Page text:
This year marks the 50th anniversary of Earth Day. And as with any big anniversary celebration, Earth Day is going big and aiming high – it’s taking on climate change. The theme for Earth Day 2020 is climate action. And we want to prepare you to guide, engage and inspire your students for action.
We compiled three packets of classroom lesson plans for Earth Day that are now available (lesson packet links below!) for free download. Each of these packets includes at least one student reading and 4-5 of our most popular lesson plans on humans’ impact on the environment. Additionally, each packet includes call-outs to lesson plans that are especially useful in making the connection between people’s actions and climate change.
Earth Day Lessons for Young Learners
Effective environmental education in the elementary grades can masterfully connect students to the natural world while also providing relevant lessons in the core subject areas. You’ll broaden young learners ecological awareness with lessons like Habitat Scramble, a fun game where students act as animals trying to survive in a changing habitat (represented by hula hoops) and Green Spaces, a lesson that includes students heading outside to measure out the green space necessary to provide for their daily oxygen needs. Waste A-Weigh and Who Polluted the River let students explore waste and pollution, and provides first-hand experience in decreasing their garbage footprint. And you won’t want to miss Lend a Hand for the Earth, an art-centric lesson for early grades that helps students find ways they can be positive influencers on the planet.
Both Green Spaces and Lend a Hand for the Earth offer connections to climate action, while all of the lessons can inspire meaningful community action on other environmental concerns.
Earth Day Lessons to Win Over for Middle Schoolers
Cross-disciplinary lessons on environmental concerns and stewardship are a great opportunity for authentic learning in middle grades. Innovative lessons like Meat of the Matter and For the Common Good let students work through how their personal choices impact the natural world, as well as resource availability for others. People and Climate Change: The Data Is In, a math/science integration lesson, is sure to be a favorite of your students (engaging data and an opportunity for inquiry into climate change) and you (it includes a robust data bank of graphics, photos, various texts – no need to comb the internet for appropriate and accurate data!). And while What’s Up In The Air takes students back in time to explore the Donora Death Smog and how a city was devastated by an air pollution incident, the lesson In Search of Sustainable Life lets them be agents of change as they create a sustainability index for their community and consider how to best meet the needs of all citizens and the planet.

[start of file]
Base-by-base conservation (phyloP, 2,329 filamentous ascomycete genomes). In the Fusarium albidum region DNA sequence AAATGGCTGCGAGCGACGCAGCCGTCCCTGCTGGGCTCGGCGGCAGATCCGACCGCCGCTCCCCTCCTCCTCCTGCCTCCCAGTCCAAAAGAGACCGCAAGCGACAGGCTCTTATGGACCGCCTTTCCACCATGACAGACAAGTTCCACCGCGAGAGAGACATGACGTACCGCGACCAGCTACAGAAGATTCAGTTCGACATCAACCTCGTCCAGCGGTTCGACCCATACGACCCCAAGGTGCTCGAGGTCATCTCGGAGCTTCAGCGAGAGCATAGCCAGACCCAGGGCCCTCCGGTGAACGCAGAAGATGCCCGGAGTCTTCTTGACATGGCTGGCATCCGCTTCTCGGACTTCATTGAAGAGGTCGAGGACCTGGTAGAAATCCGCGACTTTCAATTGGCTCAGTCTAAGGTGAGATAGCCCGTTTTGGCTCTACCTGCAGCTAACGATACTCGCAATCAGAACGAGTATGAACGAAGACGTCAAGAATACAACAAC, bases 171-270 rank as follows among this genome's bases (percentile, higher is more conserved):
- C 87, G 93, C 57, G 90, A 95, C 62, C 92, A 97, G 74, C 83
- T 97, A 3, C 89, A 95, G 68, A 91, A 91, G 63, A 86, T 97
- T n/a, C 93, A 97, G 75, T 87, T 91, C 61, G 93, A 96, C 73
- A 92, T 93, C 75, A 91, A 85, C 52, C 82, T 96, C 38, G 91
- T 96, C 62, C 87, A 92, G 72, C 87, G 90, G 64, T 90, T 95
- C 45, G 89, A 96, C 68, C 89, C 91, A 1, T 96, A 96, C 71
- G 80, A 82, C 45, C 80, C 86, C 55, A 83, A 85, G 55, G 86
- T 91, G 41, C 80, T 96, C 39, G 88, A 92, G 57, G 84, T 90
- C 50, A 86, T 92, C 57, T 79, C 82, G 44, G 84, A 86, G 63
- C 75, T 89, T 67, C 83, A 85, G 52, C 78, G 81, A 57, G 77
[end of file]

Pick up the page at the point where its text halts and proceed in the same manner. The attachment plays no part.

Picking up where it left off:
All of these lessons can be related to climate, but Meat of the Matter takes an especially unique look at the problem by connecting it to diet – the types of protein people eat and the emissions that occur as a result.
High School Lesson Plans for a Meaningful Earth Day
For high school students, concerns over climate change might be something they hear about on a weekly basis – it’s in the news and on people’s minds. Climate change is also in most states’ curricula. We love the Cap and Trade Game lesson plan for allowing students to discover one method of curbing total emissions through a simulation where they must choose priorities and consider cost-benefits. Doing a life-cycle analysis through Secret Life of Tees is also highly engaging and authentic – how does the shirt on our back impact the global atmosphere, people in other countries, and the natural world? Code Blue: Endangered Oceans and Earth: The Apple of Our Eye are two of our most popular Earth Day lessons – both provide incredibly memorable visuals on the limited resources we depend on for survival and how our actions affect those resources.
Teen Activism Toolkit – A Great Earth Day Resource
You’ll also want to check out our online Teen Activism Toolkit. Originally developed to engage students participating in our ‘World of 7 Billion’ video contest, it also provides great resources for any young person looking to use their talents and enthusiasm to be change agents.
The toolkit outlines six areas of activities for all degrees of civic engagement:
- Practice What You Preach – Ideas for individual changes students can make in their daily lives; includes recommended apps for tracking personal carbon output and making sustainable decisions as a consumer.
- Making Changes in Your School – Students will find it easy to start an environmental club, host an assembly speaker, or advocate for new class offerings with theses step-by-step guides.
- Making Changes in Your Community – Goes beyond the school with advice on tabling at community events or hosting a watch party, park clean-up or food drive.
- Influencing Lawmakers – From local to national, we cover attending, and speaking at, public events, contacting legislators and participating in rallies and marches. And of course, voting!
- Using the Media – Students can put their phones to use with these tips for utilizing social media and hosting a podcast. Or they can take a more traditional approach and write a letter to the editor.
- Fundraising for Your Cause – Money talks, and these ideas are for digital and traditional fundraising. Students can also read about peers who have successfully raised money for issues they care about – protecting coral reefs and preventing child marriage.
Your students can take action against climate change. Your students can be climate champions. And your students will inherit the future planet, so let us help you guide them to be engaged citizens on climate issues and beyond.